WASHINGTON, June 9 (Reuters) – A proposal to help boost sagging U.S. auto sales is expected to clear the House of Representatives on Tuesday, but prospects for quick action in the Senate remain uncertain.
House leaders have settled on a compromise proposed by Representative Betty Sutton of Ohio that would offer vouchers to consumers worth up to $4,500 to help pay for new, more fuel-efficient vehicles.
Lawmakers, aides and lobbyists expect the Democratic-controlled House to approve by a comfortable margin the bipartisan measure, known as “cash-for-clunkers.” A two-thirds majority is needed for passage under rules established by leadership.
Wrangling in the Senate over unrelated legislative and procedural issues has clouded the proposal’s immediate prospects in that chamber. But senators are expected to coalesce around a similar plan in coming weeks.
Congressional and industry proponents envision the program will spur up to 1 million sales over a year. U.S. auto sales have slumped sharply this year and are far below the annual rate of 14 million units of a year ago and 17 million units in 2005.
The decline accelerated the financial deterioration of Chrysler and General Motors Corp (GMGMQ.PK), which are restructuring in bankruptcy and rely on billions in federal assistance to survive.
A centrepiece of the plan is to remove bigger, older gas guzzling vehicles, made mainly by U.S. manufacturers, from the roads. Total fuel savings will depend on the mix of vehicles purchased.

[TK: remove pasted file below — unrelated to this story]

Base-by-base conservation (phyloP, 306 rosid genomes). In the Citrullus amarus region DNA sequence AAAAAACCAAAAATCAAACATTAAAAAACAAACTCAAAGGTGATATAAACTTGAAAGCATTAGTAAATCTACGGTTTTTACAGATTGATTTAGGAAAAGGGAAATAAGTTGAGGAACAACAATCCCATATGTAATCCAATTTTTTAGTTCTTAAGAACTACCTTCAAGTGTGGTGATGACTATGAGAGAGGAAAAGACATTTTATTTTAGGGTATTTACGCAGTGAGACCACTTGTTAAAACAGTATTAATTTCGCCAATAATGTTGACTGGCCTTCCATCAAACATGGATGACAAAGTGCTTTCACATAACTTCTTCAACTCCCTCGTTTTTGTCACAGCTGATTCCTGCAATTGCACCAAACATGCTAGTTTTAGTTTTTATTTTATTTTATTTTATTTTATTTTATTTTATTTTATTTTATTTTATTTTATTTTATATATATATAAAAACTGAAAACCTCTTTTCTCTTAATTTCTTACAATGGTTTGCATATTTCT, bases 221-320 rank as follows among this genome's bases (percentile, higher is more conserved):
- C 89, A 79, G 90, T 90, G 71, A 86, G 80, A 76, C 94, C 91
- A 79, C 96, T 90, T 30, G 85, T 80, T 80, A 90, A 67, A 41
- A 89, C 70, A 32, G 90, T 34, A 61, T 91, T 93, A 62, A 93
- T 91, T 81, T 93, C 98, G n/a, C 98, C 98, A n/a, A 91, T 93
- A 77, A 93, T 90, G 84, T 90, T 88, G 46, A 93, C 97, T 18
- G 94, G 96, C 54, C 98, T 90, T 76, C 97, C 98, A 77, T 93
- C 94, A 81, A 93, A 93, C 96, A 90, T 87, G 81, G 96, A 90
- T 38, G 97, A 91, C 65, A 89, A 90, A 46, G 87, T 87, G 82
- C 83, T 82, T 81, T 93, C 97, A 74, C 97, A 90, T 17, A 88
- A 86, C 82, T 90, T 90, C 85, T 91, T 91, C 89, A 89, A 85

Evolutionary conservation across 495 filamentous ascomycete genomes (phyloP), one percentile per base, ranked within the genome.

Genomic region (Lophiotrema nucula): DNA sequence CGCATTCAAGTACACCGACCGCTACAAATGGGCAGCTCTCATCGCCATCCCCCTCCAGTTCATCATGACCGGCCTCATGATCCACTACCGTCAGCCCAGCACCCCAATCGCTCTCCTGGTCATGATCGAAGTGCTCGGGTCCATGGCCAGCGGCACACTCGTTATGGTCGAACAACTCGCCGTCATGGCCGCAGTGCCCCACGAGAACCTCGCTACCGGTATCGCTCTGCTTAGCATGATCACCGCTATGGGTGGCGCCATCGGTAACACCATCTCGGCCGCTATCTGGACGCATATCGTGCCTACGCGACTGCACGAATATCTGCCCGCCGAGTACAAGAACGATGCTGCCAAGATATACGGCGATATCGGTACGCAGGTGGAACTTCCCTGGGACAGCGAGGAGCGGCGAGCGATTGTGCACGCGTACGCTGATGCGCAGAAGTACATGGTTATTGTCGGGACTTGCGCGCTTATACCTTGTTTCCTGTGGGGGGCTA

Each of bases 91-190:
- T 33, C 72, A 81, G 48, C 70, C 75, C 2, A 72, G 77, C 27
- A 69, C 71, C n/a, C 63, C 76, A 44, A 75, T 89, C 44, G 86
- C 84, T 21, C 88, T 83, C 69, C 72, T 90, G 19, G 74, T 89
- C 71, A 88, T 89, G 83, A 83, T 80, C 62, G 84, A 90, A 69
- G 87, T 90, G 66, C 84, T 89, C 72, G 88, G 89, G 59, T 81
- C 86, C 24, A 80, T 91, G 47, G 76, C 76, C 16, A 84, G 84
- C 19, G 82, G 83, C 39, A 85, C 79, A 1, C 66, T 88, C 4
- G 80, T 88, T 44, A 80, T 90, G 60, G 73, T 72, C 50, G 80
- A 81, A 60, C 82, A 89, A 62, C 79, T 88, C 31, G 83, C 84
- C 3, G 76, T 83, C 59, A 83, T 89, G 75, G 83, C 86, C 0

While Japanese and other foreign companies sell the most popular fuel-efficient cars, the mileage goals of the “clunker” program are modest enough to include the bread-and-butter sport utilities, pickups and vans that are more fuel-thirsty and continue to make up the strong majority of sales for U.S. manufacturers.
GM, Chrysler and Ford Motor Co (F.N) are under pressure from the government and consumers to make more efficient cars to compete with products offered by overseas rivals like Japan’s Toyota Motor Corp (7203.T) and Honda Motor Co (7267.T).
Gasoline prices — a driver of consumer purchasing habits — are down sharply from levels a year ago which could help U.S. manufacturers, especially GM and Chrysler, further reduce heavy inventory backlogs on dealer lots. Chrysler has ceased production through this month while GM has sharply reduced its output domestically.
Ford, which has promoted the “clunker” program more aggressively than rivals, is struggling but is healthier financially than GM and Chrysler. It has also scaled back capacity but has aggressively managed its inventory to levels comparable to Japanese competitors.
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